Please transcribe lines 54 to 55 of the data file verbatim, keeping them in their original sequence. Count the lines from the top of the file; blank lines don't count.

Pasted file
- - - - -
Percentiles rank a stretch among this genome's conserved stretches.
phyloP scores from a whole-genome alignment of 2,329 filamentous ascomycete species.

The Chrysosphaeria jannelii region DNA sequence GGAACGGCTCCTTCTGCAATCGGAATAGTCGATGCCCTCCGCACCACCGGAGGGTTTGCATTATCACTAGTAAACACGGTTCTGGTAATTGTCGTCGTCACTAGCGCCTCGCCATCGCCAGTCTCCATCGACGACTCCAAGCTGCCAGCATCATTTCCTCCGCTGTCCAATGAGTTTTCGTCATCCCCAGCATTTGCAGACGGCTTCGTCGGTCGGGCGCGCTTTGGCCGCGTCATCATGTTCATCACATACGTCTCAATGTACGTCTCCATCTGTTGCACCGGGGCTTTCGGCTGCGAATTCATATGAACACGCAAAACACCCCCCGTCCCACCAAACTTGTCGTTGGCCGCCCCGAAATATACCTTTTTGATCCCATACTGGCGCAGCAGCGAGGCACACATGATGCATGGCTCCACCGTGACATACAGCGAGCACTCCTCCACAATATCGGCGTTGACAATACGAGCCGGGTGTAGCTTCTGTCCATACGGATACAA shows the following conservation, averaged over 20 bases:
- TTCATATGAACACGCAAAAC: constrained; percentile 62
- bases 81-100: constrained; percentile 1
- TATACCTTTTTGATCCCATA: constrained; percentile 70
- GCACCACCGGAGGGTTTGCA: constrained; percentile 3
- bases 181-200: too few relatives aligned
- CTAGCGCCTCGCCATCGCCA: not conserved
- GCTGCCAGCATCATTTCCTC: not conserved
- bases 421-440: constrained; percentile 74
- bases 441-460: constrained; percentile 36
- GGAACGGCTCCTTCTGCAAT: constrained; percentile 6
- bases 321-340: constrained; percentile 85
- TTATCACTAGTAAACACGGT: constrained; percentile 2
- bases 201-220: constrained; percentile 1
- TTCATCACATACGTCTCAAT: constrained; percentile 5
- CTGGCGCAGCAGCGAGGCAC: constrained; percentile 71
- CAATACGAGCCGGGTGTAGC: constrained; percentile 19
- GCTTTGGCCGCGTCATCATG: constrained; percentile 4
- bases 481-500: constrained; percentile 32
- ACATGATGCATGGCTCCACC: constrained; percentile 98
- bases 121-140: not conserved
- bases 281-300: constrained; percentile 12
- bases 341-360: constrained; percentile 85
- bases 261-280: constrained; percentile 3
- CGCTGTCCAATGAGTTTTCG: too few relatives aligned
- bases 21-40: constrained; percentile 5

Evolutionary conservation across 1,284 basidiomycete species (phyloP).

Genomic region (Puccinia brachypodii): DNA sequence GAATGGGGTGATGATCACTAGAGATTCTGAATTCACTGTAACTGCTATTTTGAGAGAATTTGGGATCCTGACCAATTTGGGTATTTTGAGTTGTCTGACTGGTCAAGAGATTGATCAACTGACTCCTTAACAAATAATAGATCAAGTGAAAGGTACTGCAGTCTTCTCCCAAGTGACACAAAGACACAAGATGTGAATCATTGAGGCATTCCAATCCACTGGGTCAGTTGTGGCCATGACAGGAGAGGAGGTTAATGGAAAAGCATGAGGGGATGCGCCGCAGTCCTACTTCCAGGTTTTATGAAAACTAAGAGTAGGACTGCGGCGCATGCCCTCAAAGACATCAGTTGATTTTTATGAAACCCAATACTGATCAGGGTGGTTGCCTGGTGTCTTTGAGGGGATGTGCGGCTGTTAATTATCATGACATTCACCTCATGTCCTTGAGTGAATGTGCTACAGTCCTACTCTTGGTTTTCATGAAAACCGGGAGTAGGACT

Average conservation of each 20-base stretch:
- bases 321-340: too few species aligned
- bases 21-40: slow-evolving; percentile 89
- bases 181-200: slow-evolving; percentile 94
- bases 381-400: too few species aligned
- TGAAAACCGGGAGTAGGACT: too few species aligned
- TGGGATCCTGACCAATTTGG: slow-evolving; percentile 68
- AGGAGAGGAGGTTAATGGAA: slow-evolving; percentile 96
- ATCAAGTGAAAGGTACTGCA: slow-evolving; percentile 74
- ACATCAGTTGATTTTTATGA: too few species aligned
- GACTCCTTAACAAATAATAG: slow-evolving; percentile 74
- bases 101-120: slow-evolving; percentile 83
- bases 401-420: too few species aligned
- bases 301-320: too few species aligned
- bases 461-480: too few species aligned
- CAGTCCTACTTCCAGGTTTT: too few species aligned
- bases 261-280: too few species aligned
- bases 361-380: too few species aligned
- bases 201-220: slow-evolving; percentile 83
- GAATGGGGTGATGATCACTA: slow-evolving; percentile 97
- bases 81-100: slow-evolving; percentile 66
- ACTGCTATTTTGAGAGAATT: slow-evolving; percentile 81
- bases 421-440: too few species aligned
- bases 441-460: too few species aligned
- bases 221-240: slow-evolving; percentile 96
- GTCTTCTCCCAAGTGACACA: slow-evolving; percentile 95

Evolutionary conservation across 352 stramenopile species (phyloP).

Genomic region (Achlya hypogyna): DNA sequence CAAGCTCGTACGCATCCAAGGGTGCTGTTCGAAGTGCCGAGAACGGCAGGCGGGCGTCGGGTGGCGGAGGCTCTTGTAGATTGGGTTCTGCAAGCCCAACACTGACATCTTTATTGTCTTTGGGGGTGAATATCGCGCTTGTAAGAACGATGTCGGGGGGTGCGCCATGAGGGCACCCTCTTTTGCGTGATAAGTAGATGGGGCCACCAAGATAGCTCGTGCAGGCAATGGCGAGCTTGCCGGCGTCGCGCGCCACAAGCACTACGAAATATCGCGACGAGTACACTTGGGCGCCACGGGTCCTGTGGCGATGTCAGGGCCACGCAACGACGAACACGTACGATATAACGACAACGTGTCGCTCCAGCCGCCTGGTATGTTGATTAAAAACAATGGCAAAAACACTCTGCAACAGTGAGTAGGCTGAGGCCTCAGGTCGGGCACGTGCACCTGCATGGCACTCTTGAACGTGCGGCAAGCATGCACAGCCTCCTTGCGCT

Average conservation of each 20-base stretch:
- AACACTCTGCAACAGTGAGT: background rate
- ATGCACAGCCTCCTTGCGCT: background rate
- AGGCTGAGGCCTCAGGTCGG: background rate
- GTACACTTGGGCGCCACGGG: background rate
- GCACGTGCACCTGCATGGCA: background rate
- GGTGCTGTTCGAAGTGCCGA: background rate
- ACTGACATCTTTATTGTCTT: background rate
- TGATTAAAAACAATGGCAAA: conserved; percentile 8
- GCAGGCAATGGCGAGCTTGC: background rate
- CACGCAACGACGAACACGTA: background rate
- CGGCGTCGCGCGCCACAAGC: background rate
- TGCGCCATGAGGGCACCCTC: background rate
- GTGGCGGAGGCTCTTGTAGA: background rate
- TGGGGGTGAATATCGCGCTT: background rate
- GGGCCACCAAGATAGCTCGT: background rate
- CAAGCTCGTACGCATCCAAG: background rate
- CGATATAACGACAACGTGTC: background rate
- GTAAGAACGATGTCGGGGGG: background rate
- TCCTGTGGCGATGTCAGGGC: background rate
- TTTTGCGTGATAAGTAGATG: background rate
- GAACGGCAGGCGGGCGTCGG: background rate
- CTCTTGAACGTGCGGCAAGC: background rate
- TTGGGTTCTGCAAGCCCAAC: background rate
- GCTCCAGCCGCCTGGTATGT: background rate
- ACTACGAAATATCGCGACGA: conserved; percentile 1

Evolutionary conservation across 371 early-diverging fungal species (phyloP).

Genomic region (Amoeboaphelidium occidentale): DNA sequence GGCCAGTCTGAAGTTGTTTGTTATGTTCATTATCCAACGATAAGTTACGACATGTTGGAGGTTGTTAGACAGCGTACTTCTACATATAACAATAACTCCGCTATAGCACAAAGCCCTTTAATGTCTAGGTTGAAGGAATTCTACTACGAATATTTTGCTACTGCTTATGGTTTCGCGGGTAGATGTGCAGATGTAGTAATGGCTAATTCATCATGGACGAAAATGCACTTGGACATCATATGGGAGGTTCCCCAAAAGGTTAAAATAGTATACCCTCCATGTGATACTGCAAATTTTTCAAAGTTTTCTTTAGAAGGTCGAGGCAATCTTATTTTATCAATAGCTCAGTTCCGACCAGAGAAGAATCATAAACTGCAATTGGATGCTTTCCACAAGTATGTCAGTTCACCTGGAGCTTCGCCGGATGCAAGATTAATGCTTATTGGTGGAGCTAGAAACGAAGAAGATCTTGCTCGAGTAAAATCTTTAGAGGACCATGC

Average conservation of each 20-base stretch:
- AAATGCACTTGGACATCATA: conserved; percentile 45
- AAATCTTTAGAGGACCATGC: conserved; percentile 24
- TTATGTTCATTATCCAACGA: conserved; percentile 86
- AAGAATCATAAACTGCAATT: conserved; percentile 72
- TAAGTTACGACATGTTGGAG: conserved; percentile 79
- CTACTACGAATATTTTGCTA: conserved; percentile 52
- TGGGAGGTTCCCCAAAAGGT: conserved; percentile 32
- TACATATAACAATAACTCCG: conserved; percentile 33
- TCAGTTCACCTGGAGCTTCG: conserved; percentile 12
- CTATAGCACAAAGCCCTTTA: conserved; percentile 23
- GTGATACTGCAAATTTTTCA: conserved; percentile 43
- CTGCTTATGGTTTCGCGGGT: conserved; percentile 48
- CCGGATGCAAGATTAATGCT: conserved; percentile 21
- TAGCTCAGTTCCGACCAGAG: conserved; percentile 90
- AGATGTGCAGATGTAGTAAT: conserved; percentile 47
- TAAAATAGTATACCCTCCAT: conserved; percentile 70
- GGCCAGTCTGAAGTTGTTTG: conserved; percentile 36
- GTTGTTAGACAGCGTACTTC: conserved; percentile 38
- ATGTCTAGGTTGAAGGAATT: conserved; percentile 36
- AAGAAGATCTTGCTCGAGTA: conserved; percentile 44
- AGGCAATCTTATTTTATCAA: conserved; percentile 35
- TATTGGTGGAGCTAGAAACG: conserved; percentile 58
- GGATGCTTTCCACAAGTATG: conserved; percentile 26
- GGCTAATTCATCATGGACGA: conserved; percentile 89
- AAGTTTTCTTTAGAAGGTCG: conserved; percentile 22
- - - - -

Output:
- bases 441-460: too few species aligned
- bases 221-240: slow-evolving; percentile 96